Robert Aickman (1914-1981) described his stories as ‘strange.’ Probably because no other word quite does them justice. Interestingly, he came from a rich horror heritage, his grandfather Richard Marsh having been a rival in popularity to Bram Stoker with his occult novel, The Beetle. But, during his life, Aickman was known as much for his conservation work on British waterways as he was for his writing. A man ahead of his time in many ways.
Cold Hand in Mine is one of his award-winning short story collections, older editions of which feature cover art by the renowned Gothic artist Edward Gorey. (This could be seen as the 20th century equivalent of Hieronymus Bosch agreeing to illustrate Dante’s Inferno.) Remember how it felt when you read Clive Barker for the first time? Or saw Freddy Krueger first drag his metal talons along the wall? Discovering Aickman delivers that kind of virgin-territory thrill, albeit a more genteel experience. Aickman’s stories aren’t about zombies and demons and gore and blood. You certainly won’t be screaming in terror. But you may look a little paler after reading. And he’ll certainly take you to the dark places in the mind that you’re not sure you really want to visit.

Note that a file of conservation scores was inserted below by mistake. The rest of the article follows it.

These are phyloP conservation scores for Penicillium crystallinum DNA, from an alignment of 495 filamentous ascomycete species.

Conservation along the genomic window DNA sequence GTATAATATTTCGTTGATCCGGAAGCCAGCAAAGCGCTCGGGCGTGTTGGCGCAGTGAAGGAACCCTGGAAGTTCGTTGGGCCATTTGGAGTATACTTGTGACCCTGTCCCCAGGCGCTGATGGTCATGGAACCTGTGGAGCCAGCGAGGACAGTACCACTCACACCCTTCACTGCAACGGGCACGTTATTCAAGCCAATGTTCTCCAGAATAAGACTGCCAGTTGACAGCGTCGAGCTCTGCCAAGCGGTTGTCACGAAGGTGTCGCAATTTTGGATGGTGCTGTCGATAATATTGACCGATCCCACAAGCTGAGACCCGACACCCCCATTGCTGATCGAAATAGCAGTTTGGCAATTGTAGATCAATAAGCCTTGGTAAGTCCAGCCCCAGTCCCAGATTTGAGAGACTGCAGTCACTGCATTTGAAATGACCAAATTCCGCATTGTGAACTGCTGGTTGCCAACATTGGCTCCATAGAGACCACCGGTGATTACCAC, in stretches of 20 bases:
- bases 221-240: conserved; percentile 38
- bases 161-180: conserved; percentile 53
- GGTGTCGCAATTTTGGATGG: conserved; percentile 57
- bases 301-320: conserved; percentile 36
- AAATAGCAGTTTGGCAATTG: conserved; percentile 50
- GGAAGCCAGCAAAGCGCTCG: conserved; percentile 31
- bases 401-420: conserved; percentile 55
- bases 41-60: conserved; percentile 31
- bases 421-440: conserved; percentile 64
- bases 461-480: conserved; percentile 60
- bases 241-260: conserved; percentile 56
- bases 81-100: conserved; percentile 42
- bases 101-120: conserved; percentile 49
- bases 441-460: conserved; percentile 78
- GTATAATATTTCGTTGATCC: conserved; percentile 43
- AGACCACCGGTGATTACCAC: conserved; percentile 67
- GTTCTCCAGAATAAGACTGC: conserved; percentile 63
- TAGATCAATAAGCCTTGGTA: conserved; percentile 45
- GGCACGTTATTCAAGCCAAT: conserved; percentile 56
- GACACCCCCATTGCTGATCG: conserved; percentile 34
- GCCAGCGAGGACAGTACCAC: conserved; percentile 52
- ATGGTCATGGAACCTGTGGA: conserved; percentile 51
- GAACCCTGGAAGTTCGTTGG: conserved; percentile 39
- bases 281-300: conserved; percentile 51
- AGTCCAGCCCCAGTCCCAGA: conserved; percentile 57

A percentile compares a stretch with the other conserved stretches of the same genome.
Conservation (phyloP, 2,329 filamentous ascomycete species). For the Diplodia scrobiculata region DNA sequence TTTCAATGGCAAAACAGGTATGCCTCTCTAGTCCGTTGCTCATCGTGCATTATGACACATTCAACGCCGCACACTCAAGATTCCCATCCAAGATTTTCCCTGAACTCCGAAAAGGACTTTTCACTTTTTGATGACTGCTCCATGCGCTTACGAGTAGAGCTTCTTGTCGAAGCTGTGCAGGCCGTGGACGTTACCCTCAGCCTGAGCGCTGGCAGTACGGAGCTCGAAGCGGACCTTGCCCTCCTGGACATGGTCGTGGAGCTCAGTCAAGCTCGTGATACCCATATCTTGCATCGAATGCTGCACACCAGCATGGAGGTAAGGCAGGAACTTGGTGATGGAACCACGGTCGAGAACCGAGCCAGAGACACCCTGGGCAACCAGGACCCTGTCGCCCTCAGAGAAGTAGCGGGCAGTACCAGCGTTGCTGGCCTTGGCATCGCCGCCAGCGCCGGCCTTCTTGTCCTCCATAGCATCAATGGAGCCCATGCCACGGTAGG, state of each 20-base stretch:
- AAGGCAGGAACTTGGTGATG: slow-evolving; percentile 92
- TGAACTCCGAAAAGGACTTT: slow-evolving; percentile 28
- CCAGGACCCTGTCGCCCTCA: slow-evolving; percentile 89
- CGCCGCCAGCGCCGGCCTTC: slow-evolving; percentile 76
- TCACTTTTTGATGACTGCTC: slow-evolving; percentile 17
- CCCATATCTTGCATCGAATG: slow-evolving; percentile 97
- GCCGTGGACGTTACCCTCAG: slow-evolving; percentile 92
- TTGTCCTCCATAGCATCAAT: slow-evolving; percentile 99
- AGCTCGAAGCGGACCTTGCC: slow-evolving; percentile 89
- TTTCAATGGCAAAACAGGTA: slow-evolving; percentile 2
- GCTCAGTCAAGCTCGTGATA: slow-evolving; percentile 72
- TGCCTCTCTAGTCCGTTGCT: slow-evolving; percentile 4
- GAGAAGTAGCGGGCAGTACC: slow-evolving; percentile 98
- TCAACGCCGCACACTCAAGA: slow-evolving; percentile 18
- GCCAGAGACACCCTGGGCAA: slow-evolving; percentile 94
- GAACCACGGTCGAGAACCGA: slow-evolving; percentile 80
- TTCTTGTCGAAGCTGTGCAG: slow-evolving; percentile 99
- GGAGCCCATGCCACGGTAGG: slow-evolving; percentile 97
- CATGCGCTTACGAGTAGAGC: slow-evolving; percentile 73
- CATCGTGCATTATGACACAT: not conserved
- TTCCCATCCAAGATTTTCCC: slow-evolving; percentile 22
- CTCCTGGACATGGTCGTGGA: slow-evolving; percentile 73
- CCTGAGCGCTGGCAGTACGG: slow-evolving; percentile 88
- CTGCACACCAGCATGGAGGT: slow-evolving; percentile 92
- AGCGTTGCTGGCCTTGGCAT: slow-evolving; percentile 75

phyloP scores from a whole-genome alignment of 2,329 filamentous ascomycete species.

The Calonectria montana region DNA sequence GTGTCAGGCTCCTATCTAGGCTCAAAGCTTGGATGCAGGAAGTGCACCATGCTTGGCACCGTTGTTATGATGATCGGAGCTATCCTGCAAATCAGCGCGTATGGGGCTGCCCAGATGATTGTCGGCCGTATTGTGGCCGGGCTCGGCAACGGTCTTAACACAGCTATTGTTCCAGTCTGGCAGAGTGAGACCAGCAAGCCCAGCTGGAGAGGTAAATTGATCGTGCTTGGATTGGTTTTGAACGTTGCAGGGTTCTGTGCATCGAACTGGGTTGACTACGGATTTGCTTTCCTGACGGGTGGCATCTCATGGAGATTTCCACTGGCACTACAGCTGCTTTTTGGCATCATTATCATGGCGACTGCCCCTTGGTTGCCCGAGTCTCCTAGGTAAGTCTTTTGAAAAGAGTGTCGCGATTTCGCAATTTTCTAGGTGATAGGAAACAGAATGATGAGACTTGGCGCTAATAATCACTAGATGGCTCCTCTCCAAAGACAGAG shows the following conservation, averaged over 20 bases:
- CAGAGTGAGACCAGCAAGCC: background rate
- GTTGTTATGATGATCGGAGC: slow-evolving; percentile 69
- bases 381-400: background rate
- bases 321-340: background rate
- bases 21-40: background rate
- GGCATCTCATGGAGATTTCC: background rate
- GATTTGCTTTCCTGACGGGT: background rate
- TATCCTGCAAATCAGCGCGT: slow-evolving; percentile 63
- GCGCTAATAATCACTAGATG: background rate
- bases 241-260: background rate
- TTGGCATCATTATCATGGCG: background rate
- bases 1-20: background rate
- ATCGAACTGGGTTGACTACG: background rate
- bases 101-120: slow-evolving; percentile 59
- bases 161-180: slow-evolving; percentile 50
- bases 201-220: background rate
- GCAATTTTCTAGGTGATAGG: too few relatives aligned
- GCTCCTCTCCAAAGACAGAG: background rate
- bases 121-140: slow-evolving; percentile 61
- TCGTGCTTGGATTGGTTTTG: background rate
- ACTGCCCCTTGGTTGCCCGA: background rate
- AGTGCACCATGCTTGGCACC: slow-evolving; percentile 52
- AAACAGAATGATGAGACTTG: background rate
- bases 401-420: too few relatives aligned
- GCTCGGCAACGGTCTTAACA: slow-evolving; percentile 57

It would be futile to try and accurately describe the stories in this collection to you. They’re just too…strange. But if you’re daring enough to take the step, you’ll find yourself in a universe in which men stumble upon odd fairground girls with detachable arms. You may meet your soul in old church, or something ancient and terrible beneath the water. There are traditional terrors too, though Aickman’s vampires are happy to stay in the shadows where they belong. You’ll stay a while at the weirdest hospice in the world and see a strange yellow dog that guards a house you probably don’t want to enter. An eldritch clock-maker dressed in black may come-a-calling for your wife. And you’ll regret having ever shared lodgings with Mr Millar. Does all that sound a little nightmarish? Well, don’t say you weren’t warned.
Copies of Cold Hand in Mine can still be found easily enough if you don’t mind a modern re-issue. Copies with the Gorey artwork may be a little harder to track down, but it’s worth the effort and, possibly, the additional expenditure – mainly because this is a book that you’ll re-visit again and again.